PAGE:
The Supreme Court today reserved judgment in the Special Leave Petition (SLP) filed by Shajan Skariah, editor and publisher of Kerala-based Marunadan Malayali challenging the order of the Kerala High Court which rejected his anticipatory bail application in FIR for humiliating and making false allegations and accusations against CPIM MLA PV Sreenijin through a news video uploaded on YouTube.

The State of Kerala today opposed the plea for anticipatory bail and justified the invocation of the Scheduled Caste and Scheduled Tribe (Prevention of Atrocities) Act, 1989 against the journalist for video against the MLA by arguing that the MLA is per se vulnerable and was targeted by the journalist because of the same.

An FIR was registered against Shajan Skariah on a complaint by PV Sreenijin, who is an MLA of the ruling party and the son-in-law of the former Chief Justice of India, K. G. Balakrishnan. The Kerala Police had invoked offences under the Scheduled Caste and Scheduled Tribe (Prevention of Atrocities) Act, 1989 (the Act) for a news video allegedly making false allegations and accusations against the MLA and his father-in-law. The Trial Court and the High Court had both denied him anticipatory bail. However, the Apex Court in July 2023 had stayed his arrest in the case.

The Bench of Justice JB Pardiwala and Justice Manoj Misra said, "We are reserving the Order."

Senior Advocate Siddharth Luthra appeared for Skariah, Senior Advocate PV Dinesh appeared for the state of Kerala and Advocate Harees Beeran appeared for the MLA.

Luthra argued that a case under the SC/ST Act was not made out, and moreover, provisions relating to defamation have not been invoked against the journalist. He submitted that there is no reference to the caste of the MLA anywhere in the video made by the accused. "Can they by inference claim that it is a case under Section 3(1)(r) and (u)", he submitted.

The Court asked whether publishing a video will fall under "in any place under public view", as provided under Section 3. Luthra answered in the negative. He submitted that there is, if at all, defamation and not humiliation linked to caste.

On the contrary, Dinesh argued that Skariah was misusing his privilege of being a journalist and that mention of the cast of the victim is not necessary for the offence. "He claims to be a journalist. He has got a YouTube channel with 29 lakh viewers and he has got a Facebook page, he has got an Instagram page and he fixes agenda in Kerala, the way he has viewership in Kerala. This channel is not catering to the intelligentsia of Kerala... Most of the articles are like husband.. wife.. so and so.. and these sort of sleazy items", Dinesh told the Court.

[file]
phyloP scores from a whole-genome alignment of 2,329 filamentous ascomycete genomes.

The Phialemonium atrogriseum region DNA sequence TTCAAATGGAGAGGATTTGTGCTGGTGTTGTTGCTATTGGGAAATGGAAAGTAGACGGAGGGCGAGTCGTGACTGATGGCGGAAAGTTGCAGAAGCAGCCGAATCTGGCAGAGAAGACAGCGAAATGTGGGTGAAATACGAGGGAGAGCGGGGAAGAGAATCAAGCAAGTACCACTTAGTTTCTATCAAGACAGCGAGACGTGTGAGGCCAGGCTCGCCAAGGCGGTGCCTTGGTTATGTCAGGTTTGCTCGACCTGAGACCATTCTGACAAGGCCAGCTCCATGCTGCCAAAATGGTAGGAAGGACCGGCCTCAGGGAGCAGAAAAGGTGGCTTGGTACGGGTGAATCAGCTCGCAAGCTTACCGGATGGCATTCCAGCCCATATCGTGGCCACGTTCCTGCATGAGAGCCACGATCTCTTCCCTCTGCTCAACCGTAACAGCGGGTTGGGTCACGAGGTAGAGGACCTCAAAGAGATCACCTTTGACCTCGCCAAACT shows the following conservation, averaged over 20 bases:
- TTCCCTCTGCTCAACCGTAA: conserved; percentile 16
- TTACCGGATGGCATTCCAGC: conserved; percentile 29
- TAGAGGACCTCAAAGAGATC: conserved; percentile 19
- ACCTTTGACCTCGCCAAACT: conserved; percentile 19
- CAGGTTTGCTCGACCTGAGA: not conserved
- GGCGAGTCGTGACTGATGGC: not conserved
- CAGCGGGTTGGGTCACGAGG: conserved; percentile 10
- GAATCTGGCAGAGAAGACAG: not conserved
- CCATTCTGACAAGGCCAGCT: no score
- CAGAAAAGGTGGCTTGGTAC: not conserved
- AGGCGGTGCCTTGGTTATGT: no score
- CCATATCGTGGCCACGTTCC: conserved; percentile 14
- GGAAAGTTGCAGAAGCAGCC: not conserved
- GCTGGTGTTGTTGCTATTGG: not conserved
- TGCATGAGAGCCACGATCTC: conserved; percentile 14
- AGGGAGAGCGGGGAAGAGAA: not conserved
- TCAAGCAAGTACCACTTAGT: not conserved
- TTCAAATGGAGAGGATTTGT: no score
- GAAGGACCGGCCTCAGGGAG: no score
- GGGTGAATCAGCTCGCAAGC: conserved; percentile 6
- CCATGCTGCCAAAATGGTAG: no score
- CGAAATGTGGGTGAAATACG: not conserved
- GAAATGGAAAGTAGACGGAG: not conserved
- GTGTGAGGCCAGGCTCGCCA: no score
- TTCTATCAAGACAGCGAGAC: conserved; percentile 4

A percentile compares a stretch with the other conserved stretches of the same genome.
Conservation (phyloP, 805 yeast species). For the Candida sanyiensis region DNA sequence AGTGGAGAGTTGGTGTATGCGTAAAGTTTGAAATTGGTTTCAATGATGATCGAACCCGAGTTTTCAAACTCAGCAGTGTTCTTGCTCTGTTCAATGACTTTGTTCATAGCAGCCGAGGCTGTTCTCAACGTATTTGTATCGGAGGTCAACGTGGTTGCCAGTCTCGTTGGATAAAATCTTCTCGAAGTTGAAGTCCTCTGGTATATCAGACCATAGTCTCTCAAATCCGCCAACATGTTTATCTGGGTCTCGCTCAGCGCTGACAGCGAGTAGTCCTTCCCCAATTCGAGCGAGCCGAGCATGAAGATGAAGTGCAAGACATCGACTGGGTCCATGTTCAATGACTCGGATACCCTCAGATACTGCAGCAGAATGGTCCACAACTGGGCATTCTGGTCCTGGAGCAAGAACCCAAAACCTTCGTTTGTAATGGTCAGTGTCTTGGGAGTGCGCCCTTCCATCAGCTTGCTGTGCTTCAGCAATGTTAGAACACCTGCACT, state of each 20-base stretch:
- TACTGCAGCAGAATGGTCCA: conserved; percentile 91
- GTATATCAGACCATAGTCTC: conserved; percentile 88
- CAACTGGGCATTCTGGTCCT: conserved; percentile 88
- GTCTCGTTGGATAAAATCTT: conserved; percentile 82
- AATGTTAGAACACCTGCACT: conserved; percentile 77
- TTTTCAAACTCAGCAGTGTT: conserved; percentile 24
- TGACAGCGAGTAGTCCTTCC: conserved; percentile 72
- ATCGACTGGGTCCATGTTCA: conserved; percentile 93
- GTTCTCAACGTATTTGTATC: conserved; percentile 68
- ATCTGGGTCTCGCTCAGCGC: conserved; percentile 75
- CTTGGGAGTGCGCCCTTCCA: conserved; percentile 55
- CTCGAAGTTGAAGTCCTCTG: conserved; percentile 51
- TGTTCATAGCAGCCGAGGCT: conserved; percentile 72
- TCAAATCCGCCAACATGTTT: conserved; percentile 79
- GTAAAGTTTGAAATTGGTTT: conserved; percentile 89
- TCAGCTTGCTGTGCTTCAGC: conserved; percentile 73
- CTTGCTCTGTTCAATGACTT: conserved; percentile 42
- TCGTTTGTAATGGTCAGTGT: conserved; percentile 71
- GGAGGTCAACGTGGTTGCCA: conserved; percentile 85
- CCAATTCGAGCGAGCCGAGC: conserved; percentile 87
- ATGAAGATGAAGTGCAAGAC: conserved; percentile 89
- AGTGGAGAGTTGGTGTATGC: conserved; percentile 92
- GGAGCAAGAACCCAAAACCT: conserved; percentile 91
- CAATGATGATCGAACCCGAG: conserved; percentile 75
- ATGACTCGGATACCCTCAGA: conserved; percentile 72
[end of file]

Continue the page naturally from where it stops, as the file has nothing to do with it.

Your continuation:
"Using privilege as a journalist he is publishing a news item. It can be right, it can be wrong. If he is wrong, he should face the consequences under the defamation law, it happens sometimes, it is an occupational hazard...When he is making a journalistic post, a post claiming to be an article knowing fully well..... He hasn't made any such averments, any hit job, against any other MLA in the State."

"Because this person (PV Sreenijin) is vulnerable, he doesn't have a caste backing; he doesn't have any other backing, because he is vulnerable per se...... The entire allegations are wrong," he argued. Dinesh argued that a prima facie case is made out and the ingredients to constitute the offence under Sections 3(1)r) and 3(1) (u) of the Act were made out. He further argued, "There is an animus against him (MLA) just because he is vulnerable".

"People are vulnerable. I don't have a media with 2.9 million viewers", he submitted on behalf of the MLA.

He submitted that the journalist has not claimed before the Court that his statements were right or that he believed them to be right. Taking note of the submissions, the Court reserved verdict in the Appeal.

Last year, Chief Justice DY Chandrachud, while staying the arrest of Shajan Skaria had said that the Kerala High Court's order refusing him anticipatory bail was a strong order and that the stronger the order, the more one feels it should be looked into more carefully.

Justice VG Arun of the Kerala High Court, in an order of June 30, 2023, denying anticipatory bail, had held that "At this stage, the court can only go by the allegations in the complaint and the attendant circumstances. The allegation is specific to the effect that the appellant has been insulting and humiliating the second respondent only for the reason that he belongs to the Scheduled Caste. The attendant circumstances are the wanton nature of the allegations and the repeated news items published against the second respondent."

The Kerala High Court also noted that allegations levelled against the MLA include murder and contains insinuation against his father-in-law and bestows the title 'Mafia Don' on him. The Court said that as such, it can unhesitatingly be held that the video contains insults, which are intended to humiliate the MLA in public view.

The Court had in the impugned order observed that the four W's of journalism that used to guide journalists in their reporting and helped in ensuring the accuracy and completeness of news stories are: "'Who, What, When and Where' while the videos like the one under consideration make one wonder whether the W's have been replaced with D's; 'Defame, Denigrate, Damnify and Destroy'".

The MLA Sreenijin, had submitted the complaint, that he is being singled out by the appellant for the reason of being a Scheduled Caste member. Shajan was then booked under the offences punishable under Sections 3(1)(r) and 3(1)(u) of the Scheduled Castes and Scheduled Tribes (Prevention of Atrocities) Act.

Cause Title: Shajan Skaria v. The State of Kerala [SLP (Crl) No. 8081/2023]